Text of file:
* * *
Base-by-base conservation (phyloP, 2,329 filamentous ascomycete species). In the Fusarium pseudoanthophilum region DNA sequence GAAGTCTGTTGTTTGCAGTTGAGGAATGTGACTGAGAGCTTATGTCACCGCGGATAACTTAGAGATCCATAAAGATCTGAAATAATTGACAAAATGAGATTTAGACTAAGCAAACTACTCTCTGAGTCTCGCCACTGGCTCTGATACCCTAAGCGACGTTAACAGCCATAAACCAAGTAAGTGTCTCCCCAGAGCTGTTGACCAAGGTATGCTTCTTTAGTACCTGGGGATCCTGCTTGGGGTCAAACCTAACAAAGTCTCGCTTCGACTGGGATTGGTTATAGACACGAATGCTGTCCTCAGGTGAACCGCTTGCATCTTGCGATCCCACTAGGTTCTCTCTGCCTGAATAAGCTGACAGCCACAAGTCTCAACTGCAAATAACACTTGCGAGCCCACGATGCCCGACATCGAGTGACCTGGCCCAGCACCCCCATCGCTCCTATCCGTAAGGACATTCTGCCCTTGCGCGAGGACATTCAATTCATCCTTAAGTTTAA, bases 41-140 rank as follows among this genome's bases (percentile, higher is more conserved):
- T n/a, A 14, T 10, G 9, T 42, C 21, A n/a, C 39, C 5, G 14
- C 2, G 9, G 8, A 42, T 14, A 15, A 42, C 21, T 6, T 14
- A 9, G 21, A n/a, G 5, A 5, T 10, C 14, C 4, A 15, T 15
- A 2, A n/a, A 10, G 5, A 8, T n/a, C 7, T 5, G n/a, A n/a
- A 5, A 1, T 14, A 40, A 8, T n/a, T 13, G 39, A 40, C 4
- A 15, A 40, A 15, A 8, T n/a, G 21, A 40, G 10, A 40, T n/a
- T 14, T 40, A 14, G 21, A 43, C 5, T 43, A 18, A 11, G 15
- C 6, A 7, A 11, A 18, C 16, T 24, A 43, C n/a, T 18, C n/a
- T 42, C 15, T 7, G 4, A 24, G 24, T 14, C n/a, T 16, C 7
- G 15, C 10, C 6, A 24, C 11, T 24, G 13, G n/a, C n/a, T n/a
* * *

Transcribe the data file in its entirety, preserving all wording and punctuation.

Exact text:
Base-by-base conservation (phyloP, 2,329 filamentous ascomycete species). In the Fusarium pseudoanthophilum region DNA sequence GAAGTCTGTTGTTTGCAGTTGAGGAATGTGACTGAGAGCTTATGTCACCGCGGATAACTTAGAGATCCATAAAGATCTGAAATAATTGACAAAATGAGATTTAGACTAAGCAAACTACTCTCTGAGTCTCGCCACTGGCTCTGATACCCTAAGCGACGTTAACAGCCATAAACCAAGTAAGTGTCTCCCCAGAGCTGTTGACCAAGGTATGCTTCTTTAGTACCTGGGGATCCTGCTTGGGGTCAAACCTAACAAAGTCTCGCTTCGACTGGGATTGGTTATAGACACGAATGCTGTCCTCAGGTGAACCGCTTGCATCTTGCGATCCCACTAGGTTCTCTCTGCCTGAATAAGCTGACAGCCACAAGTCTCAACTGCAAATAACACTTGCGAGCCCACGATGCCCGACATCGAGTGACCTGGCCCAGCACCCCCATCGCTCCTATCCGTAAGGACATTCTGCCCTTGCGCGAGGACATTCAATTCATCCTTAAGTTTAA, bases 41-140 rank as follows among this genome's bases (percentile, higher is more conserved):
- T n/a, A 14, T 10, G 9, T 42, C 21, A n/a, C 39, C 5, G 14
- C 2, G 9, G 8, A 42, T 14, A 15, A 42, C 21, T 6, T 14
- A 9, G 21, A n/a, G 5, A 5, T 10, C 14, C 4, A 15, T 15
- A 2, A n/a, A 10, G 5, A 8, T n/a, C 7, T 5, G n/a, A n/a
- A 5, A 1, T 14, A 40, A 8, T n/a, T 13, G 39, A 40, C 4
- A 15, A 40, A 15, A 8, T n/a, G 21, A 40, G 10, A 40, T n/a
- T 14, T 40, A 14, G 21, A 43, C 5, T 43, A 18, A 11, G 15
- C 6, A 7, A 11, A 18, C 16, T 24, A 43, C n/a, T 18, C n/a
- T 42, C 15, T 7, G 4, A 24, G 24, T 14, C n/a, T 16, C 7
- G 15, C 10, C 6, A 24, C 11, T 24, G 13, G n/a, C n/a, T n/a